Each year, the National Highway Traffic Safety Administration (NHTSA) issues recalls on millions of vehicles. In 2012, NHTSA recalled almost 18 million vehicles, and 15.5 million in 2011. While some recalls affect just a handful of vehicles, others impact millions. Many people don’t realize just how many vehicles are recalled each year.
So far this year, the biggest recall is technically not a recall at all. In June, it was reported that NHTSA had requested Chrysler “fix” 2.7 million Jeep SUVs — 1993-2004 Grand Cherokee and 2002-07 Liberty models — due to a potential fuel-system problem that could cause fires in a rear-end crash. Jeep initially refused, insisting the vehicles “met and exceeded all applicable requirements” of federal standards pertaining to fuel-system integrity. NHTSA then gave Chrysler a June 18 deadline to either issue a recall themselves, or be ordered to do so.
On the day of its deadline, Chrysler announced it would launch a campaign to inspect and, if necessary, fix the 2.7 million Jeeps — never officially referring to the action as a “recall.” Still, that’s what it was, and therefore it earns the distinction of being the biggest one this year.
According to recent research, the top 10 recalls affecting the U.S. market in 2013, in reverse order, as to number of recalls, were:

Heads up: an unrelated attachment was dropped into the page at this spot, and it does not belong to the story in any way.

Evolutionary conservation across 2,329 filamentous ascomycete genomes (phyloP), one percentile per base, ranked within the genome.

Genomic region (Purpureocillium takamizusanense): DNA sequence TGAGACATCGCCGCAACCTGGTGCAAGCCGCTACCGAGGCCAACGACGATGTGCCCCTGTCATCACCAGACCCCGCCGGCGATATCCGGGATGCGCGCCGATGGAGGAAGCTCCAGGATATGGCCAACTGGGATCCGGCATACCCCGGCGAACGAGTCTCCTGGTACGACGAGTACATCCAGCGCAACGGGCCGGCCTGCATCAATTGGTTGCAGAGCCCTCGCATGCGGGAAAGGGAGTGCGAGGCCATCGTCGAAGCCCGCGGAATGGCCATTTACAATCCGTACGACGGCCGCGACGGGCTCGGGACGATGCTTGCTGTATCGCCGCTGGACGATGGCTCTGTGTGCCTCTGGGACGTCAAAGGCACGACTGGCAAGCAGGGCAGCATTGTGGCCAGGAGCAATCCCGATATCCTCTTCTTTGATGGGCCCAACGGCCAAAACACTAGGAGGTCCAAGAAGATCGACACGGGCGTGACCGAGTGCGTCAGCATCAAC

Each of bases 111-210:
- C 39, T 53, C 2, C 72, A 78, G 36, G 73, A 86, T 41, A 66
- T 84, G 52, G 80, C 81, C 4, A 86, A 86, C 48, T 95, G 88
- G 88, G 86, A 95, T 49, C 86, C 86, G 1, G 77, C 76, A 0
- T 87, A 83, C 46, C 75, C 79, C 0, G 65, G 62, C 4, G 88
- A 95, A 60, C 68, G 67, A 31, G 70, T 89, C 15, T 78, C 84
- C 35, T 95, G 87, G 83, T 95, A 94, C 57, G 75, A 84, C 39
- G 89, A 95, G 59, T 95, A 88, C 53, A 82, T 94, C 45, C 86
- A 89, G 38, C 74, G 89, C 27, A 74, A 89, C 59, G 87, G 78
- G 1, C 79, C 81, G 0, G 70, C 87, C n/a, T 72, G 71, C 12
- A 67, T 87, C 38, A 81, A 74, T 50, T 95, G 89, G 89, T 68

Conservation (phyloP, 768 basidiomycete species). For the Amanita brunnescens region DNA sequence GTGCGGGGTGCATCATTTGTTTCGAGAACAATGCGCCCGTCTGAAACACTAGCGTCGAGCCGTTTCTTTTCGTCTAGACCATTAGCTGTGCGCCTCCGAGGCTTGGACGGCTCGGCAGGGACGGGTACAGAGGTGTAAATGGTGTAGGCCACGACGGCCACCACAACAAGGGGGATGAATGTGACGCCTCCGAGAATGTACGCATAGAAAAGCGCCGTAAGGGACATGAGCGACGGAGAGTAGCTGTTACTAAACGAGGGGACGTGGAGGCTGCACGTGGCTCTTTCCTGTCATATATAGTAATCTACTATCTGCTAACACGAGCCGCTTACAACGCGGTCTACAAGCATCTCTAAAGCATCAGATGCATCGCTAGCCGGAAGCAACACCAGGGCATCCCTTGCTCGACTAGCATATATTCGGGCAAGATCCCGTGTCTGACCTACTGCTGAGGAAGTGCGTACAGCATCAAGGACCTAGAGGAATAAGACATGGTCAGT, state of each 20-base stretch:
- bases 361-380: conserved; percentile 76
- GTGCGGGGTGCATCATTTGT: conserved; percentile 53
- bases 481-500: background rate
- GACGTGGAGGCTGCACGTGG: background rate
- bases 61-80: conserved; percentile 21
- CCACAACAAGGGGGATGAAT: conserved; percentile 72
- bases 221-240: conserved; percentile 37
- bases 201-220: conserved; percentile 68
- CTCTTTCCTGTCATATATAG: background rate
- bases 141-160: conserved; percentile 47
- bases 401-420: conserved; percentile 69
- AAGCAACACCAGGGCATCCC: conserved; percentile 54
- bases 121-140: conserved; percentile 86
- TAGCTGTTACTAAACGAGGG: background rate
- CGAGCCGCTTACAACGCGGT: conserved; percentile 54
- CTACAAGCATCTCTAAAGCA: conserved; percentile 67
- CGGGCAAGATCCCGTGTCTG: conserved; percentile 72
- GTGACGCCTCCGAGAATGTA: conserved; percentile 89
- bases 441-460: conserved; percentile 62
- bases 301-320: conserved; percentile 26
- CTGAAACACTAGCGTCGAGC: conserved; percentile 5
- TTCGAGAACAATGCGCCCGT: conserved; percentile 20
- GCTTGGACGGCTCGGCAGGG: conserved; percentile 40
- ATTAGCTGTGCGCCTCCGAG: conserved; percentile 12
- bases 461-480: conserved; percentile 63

• Chrysler, 442,000 vehicles: 2011-13 Chrysler Sebring, Chrysler 200 and Dodge Avenger sedans, as well as 2011-13 Jeep Liberty and 2011-12 Dodge Nitro SUVs, due to a potential problem with the active head restraint function.
• BMW, 500,545 vehicles: 2008-12 1 Series coupes and convertibles, 2007-11 3 Series sedans, coupes, convertibles and wagons, and 2009-11 Z4 roadsters due to a potential electrical-system problem that could cause stalling.
• Toyota, 510,000 vehicles: Toyota Corolla, Matrix, Sequoia, Tundra and Lexus SC 430 models manufactured between 2001 and 2003 (model year not specified in report) due to potentially faulty airbags.
• Honda, 561,000 Honda vehicles: 2001-03 Civic sedans, 2002-03 CR-V compact crossovers and 2002 Odyssey minivans, also due to potentially faulty airbags.
• Kia, 623,658 vehicles: 2007-10 Rondo and Sportage, 2007-11 Sorento, 2007 Sedona, 2010-11 Soul and 2011 Optima models due to malfunctioning brake lights.
• Subaru, 633,842 vehicles: 2009-12 Forester, 2010-11 Legacy, 2010-11 Outback and 2006-12 Tribeca models to fix potential faulty lamp wiring that could cause a short circuit.
• Honda, 748,000 vehicles: 2009-13 Pilot SUVs and 2011-13 Odyssey minivans due to a potential problem with the driver-side airbag that could cause improper deployment.
• Toyota, 752,000 vehicles: 2003-04 versions of the Corolla sedan and Matrix hatchback due to a faulty airbag control module.
• Hyundai, more than 1 million vehicles: 2007-09 Accent and Tucson, 2007-10 Elantra, 2007-11 Santa Fe, 2008-09 Veracruz, 2010-11 Genesis Coupe and 2011 Sonata models as part of the same brake-light problem also affecting sister company Kia (No. 6).
• Chrysler, 2.7 million vehicles: 1993-2004 Jeep Grand Cherokees and 2002-07 Liberty models due to a potential fuel-system problem that could cause fires in a rear-end crash.
Source: Chicago Tribune
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